There really isn't anything else to say, this is what most gamers felt at the time. But, moving on to the next point, this is where Egoraptor and most people's opinions differ.

A Link to the Past Vs. Ocarina of Time

"But what exactly was different? Well, in order to examine that, we have to examine, THE DREADED TRANSITION FROM THE SECOND DIMENSION TO THE THIRD DIMENSION! If we've learned anything from Sanic the Hedgehorg over here, it's that turning a 2D game into a 3D game, it ain't easy! It ain't even f*****' quantifiable. How do you take the simplicity of form that 2D allows, give it a z-axis. Everything changes! And it seems to turn a really good game design, into a completely f*****' broken one! [...] I mean, but Zelda, that one's not too hard. It already technically has three dimensions. You've got the y-axis, the x-axis, but, you know, you can go up stairs, enemies could jump over you, all that stuff. But that's where the differences start. See, Link to the Past had a selective z-axis. For example, you couldn't be on the second floor and attack a dude on the first floor, but if the sand worm boss soared over your head and you weren't harmed by it, you could still swing at it, and it would register a hit. Bats fly through the air, but they're always conveniently at sword's-height. That s***'s asinine in 3D! Which ironically, in this situation, is a limitation of the medium. The more specific you get about situations analogous to reality, the more you have to stipulate on. You can't hit a bat from any z-axis position distance." -Egoraptor​

I... sort of agree with this? the z-axis on both games make sense. It's not selective, it just makes sense. You can't hit an enemy on a different floor in either game, because that just makes sense. Sure, it's not fully 3D, and the bat situation is a limitation, but the z-axis isn't as "selective" as he says it is.

"Now, it's really clear where the bats are in 3D space, they're up, down, every-f*****'-where. -Egoraptor

He then goes on to explain something brand new to the Zelda series, something no one had seen before....


"And aiming your sword would be f*****' ********. ...Hey! I see you there loomin'... [Skyward Sword:] Gee man, I'm sorry, I'm just curious." [Egoraptor:] So what do we gotta do to remedy this z-axis problem? Ladies and gents, I present you z-targeting! Pesky bats flying from every which a-way? Trying to circle around a Stalfos without losing track of where it is relative to you? Have I got a treat for you! Just press the z-button and you'll lock on to the nearest baddie and have a go with your mighty sword device! Check it out. 'Z-Targeting,' made combat... complicated. And that's not a bad thing. No more simple point and swing stuff here, folks. You gotta lock on, focus on the fight. This is a gigantic difference. And it makes combat complex. And I don't say this a lot, but let's see how this is a good thing. A new method of combat means new ways to go about designing enemies and combat situations. You used to just point and hit, hit and run. [...] But now, there's rolling, dodging, stabbing, swinging, leaping, holy S***! SO complex. SO many possibilities. It's so deep they can make an entire game based on the combat system but GUESS WHAT, THEY DIDN'T. HERE'S HOW THIS IS A POOPY BAD THING. Z-Targeting creates a strange disconnect form the world around you. It changes the camera angle from what you're used to exploring the world in, and that shifts your entire focus and outlook. It segments the game into two pieces. This is the combat piece, this is the world exploring piece, they don't mix! Put 'em in a room together, they get in an argument. [...] ...in the old Zelda games, those two pieces were linked. They were segments where you had to fight off enemies and explore the room simultaneously. It was much easier to manage it all, and now it's complicated and puts you in unfair situations [...] Z-Targeting also puts a damper on throw-away enemies like bats, who were fun to kill in previous Zelda's, but are now a pain in the god d*** a** since you have to individually focus on each one and precisely hit them. It'd be like if you wanted to kill a bunch of ants in your house by stompin' on 'em, but instead of doin' that, you pointed a slingshot at each one individually. -Egoraptor​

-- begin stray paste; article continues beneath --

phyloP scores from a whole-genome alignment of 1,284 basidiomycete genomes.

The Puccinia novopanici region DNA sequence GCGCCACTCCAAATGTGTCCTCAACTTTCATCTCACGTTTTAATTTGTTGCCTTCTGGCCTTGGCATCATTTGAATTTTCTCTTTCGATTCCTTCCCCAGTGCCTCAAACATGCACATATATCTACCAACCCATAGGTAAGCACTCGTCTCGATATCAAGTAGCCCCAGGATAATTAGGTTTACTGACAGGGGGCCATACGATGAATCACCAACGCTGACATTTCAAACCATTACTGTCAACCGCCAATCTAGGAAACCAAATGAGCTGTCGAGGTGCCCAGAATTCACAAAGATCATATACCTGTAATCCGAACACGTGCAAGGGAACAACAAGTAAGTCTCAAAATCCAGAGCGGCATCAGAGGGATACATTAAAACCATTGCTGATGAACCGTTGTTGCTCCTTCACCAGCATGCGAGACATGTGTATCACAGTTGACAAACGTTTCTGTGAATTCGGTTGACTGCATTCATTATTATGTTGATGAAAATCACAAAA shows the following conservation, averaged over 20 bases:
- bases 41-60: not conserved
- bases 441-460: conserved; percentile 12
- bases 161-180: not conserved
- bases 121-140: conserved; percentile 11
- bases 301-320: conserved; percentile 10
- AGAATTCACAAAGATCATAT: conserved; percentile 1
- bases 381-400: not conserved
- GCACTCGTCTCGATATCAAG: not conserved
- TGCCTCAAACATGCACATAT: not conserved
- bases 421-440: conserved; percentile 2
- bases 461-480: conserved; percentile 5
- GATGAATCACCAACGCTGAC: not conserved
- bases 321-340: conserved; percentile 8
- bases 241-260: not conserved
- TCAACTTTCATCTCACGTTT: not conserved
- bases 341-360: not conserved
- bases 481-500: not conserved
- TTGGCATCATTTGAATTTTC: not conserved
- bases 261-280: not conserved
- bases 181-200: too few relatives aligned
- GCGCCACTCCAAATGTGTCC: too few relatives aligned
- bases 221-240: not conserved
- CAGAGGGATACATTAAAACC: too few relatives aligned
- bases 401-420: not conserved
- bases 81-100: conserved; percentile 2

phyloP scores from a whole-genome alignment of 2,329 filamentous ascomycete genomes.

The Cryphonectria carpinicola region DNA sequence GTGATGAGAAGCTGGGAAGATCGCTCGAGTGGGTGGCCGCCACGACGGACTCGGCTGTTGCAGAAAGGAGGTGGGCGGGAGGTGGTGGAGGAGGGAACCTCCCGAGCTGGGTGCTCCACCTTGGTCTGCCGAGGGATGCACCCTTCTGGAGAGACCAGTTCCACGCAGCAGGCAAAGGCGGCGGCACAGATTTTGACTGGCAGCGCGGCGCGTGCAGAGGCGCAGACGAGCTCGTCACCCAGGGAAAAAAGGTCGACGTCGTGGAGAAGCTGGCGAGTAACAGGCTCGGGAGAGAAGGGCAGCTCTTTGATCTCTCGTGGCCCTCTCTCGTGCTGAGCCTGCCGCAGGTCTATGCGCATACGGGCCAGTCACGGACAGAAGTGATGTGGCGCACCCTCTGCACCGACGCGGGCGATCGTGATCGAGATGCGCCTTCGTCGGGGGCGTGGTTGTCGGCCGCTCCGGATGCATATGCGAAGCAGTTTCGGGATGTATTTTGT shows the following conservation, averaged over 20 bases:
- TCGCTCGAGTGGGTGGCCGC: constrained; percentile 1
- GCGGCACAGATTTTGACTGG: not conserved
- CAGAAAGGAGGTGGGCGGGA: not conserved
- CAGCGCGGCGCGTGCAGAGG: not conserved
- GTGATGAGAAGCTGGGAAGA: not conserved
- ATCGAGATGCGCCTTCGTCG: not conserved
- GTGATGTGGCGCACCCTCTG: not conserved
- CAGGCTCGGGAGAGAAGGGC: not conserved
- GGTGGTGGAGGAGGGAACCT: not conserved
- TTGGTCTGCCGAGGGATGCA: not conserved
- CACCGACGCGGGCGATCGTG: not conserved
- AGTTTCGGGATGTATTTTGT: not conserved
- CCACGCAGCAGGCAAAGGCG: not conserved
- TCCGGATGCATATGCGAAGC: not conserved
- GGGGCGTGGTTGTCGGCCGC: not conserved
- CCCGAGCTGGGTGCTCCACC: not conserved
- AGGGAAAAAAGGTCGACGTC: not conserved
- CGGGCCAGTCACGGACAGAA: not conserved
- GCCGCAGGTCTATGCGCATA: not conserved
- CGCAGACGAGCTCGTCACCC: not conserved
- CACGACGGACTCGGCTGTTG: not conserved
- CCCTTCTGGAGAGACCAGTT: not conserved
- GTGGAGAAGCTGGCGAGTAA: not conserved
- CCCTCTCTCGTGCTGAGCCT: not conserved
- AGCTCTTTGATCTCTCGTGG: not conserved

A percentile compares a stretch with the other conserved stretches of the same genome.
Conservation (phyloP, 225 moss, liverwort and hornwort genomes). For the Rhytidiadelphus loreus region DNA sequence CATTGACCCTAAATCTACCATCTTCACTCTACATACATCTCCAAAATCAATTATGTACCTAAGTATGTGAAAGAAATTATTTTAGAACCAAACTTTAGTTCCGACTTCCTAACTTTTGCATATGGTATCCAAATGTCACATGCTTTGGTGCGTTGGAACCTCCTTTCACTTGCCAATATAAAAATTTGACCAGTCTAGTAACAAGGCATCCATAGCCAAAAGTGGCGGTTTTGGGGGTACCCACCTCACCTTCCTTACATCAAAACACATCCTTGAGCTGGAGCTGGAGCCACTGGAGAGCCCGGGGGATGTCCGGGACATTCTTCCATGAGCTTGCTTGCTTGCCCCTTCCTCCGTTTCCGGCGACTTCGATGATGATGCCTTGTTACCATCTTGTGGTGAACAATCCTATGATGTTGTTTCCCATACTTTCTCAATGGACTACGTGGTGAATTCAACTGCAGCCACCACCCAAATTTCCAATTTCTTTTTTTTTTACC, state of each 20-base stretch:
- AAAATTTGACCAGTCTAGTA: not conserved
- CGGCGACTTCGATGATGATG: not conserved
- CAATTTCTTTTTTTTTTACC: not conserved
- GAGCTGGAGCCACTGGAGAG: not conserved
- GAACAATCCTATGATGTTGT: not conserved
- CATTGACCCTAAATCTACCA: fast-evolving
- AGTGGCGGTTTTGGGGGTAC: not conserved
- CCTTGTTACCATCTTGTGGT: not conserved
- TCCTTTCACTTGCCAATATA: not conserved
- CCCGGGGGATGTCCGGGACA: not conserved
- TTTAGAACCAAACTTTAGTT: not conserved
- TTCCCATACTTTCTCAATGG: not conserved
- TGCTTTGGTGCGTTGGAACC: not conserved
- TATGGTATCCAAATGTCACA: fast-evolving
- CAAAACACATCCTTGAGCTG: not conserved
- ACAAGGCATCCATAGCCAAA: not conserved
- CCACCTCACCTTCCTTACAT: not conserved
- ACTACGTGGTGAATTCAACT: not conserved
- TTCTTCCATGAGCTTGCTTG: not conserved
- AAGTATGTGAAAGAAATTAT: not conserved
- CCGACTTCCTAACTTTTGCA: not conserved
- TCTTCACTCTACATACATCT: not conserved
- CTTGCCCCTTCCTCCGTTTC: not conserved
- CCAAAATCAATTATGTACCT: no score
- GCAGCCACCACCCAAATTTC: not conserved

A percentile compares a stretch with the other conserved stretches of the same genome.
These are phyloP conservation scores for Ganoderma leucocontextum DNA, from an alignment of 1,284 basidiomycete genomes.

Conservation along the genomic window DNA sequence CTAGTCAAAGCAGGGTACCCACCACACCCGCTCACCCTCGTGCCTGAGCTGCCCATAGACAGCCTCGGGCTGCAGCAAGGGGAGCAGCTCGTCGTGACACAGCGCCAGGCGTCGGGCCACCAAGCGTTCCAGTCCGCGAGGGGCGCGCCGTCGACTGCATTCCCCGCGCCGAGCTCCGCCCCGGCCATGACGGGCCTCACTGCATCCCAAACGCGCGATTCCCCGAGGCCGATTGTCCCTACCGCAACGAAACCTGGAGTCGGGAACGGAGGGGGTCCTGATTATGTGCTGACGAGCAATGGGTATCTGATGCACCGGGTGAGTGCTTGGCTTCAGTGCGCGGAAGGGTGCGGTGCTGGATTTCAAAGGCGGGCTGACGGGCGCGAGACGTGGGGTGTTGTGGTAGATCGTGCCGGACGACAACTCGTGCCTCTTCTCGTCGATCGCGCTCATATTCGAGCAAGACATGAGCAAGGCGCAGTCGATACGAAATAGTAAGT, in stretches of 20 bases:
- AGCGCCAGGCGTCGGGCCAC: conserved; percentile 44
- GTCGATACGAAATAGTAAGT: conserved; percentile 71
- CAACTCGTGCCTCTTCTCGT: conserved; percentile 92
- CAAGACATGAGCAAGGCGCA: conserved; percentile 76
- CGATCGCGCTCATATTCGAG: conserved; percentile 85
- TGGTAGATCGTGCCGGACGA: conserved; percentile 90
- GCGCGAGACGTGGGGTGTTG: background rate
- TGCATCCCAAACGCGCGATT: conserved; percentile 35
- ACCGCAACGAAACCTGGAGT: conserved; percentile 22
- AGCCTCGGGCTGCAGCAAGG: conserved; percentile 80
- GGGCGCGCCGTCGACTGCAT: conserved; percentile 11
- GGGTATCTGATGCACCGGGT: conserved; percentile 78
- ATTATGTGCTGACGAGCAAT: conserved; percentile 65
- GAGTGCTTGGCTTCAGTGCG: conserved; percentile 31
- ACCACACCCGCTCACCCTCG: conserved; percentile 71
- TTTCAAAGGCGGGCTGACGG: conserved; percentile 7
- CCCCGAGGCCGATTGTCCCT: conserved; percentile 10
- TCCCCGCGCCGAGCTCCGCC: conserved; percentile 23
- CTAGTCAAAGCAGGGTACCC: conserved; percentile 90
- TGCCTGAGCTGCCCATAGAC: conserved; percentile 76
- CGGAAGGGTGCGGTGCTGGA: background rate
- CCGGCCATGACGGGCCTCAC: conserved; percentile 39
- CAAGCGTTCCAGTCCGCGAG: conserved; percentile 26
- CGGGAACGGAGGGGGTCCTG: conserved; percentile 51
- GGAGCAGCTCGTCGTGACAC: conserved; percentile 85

I honestly disagree with most of this. I love z-targeting, just because it makes it a bit easier on me, but that's just my opinion, because he seems to hate it because of the immersion factor... and bats (which I completely sympathize and agree with).


Alright, folks, we're barely 8 minutes in. I've spent a good hour on this, simply because of the quotes, and I'm d*** tired. So, I'm going to split this up into parts. Hopefully the next few won't be so quote-heavy. I'm very open to comments and suggestions, and I'll post the next one as a comment soon. :) I hope you enjoyed, and I promise it'll most likely get about ten times more opinionated as it goes on. ;)